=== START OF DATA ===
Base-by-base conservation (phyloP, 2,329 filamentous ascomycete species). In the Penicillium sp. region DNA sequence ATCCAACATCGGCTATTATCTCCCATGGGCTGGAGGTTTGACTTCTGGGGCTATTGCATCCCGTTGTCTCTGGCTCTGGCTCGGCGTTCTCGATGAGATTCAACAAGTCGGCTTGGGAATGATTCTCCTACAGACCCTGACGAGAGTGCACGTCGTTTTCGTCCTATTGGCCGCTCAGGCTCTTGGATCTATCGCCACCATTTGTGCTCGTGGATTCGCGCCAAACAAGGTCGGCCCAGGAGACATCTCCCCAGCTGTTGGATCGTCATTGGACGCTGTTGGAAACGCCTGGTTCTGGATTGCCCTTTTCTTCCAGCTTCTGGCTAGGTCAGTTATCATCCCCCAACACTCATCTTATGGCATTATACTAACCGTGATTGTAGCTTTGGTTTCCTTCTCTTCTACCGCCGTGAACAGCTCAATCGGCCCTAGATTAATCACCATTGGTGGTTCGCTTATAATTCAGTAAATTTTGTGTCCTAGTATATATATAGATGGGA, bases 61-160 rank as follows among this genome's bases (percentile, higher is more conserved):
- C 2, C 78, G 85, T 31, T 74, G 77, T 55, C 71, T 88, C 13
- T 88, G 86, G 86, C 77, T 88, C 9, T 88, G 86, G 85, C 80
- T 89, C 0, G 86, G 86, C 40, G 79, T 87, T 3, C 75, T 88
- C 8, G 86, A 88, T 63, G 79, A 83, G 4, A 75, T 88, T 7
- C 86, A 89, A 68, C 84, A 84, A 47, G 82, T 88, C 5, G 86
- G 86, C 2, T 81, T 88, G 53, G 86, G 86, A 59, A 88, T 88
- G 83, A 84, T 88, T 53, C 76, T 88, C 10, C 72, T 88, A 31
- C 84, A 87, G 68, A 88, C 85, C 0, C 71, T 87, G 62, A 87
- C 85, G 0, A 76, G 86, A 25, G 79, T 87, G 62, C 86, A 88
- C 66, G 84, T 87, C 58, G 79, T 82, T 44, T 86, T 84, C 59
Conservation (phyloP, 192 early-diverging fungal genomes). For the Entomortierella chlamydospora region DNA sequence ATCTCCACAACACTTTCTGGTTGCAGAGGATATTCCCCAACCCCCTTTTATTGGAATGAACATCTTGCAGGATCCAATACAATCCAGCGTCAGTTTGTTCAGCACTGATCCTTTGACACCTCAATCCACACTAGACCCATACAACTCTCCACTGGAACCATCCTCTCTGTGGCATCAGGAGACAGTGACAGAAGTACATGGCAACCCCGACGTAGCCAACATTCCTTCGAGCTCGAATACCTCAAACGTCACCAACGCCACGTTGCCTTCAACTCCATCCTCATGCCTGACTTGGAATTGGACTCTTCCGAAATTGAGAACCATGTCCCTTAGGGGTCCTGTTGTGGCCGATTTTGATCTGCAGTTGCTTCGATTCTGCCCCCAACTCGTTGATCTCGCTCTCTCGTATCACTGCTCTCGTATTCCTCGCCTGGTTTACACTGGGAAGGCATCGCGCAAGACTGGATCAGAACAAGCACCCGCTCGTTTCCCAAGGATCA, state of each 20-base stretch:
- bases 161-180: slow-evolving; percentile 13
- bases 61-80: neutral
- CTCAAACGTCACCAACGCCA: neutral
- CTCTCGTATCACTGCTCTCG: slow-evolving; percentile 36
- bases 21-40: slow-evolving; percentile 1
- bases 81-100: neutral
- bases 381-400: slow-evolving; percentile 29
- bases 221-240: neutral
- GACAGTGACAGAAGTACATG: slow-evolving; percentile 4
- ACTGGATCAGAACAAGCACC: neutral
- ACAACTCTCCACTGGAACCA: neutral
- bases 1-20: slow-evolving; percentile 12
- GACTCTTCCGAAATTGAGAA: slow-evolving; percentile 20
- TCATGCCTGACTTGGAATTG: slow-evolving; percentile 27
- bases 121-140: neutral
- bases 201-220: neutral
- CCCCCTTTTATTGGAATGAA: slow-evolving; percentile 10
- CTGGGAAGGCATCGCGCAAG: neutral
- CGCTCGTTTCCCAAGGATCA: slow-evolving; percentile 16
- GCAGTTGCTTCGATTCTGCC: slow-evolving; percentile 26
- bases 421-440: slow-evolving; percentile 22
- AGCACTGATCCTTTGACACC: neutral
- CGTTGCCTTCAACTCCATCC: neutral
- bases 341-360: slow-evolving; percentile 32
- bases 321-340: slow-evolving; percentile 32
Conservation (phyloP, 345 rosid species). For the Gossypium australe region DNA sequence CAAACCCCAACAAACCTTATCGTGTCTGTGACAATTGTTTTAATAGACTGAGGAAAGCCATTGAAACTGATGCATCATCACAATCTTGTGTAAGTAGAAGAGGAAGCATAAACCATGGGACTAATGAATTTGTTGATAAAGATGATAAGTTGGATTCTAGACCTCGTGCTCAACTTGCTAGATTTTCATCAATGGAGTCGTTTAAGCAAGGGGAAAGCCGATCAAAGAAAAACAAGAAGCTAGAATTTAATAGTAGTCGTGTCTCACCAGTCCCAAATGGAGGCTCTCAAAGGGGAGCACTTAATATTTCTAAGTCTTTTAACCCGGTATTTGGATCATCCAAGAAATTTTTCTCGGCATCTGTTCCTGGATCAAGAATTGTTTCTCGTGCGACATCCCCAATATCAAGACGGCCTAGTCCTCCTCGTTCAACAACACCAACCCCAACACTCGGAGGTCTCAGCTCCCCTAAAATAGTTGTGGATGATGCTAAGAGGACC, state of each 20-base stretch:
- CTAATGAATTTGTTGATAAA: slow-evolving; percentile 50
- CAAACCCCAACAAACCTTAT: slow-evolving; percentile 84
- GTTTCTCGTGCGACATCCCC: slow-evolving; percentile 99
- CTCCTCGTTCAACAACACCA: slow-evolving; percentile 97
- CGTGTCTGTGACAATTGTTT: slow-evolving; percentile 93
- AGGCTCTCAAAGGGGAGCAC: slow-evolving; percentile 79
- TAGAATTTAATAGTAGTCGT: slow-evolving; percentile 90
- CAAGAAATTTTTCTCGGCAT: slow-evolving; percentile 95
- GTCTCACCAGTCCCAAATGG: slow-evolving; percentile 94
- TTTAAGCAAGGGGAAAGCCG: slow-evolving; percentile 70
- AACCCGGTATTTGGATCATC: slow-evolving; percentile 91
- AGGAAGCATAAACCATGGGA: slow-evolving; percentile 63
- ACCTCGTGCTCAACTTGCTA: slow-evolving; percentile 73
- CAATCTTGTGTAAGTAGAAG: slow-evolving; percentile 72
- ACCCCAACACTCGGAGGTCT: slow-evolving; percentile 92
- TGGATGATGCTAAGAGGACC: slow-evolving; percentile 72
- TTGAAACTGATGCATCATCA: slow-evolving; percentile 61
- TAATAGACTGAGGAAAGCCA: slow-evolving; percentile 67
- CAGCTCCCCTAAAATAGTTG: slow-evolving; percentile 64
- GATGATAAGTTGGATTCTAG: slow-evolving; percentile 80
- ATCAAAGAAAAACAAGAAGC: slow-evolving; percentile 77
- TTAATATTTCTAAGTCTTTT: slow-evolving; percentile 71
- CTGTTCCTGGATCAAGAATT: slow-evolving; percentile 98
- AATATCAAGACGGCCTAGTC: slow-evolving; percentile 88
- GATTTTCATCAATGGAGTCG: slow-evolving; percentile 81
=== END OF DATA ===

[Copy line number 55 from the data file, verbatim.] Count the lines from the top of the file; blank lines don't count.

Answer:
- TTGAAACTGATGCATCATCA: slow-evolving; percentile 61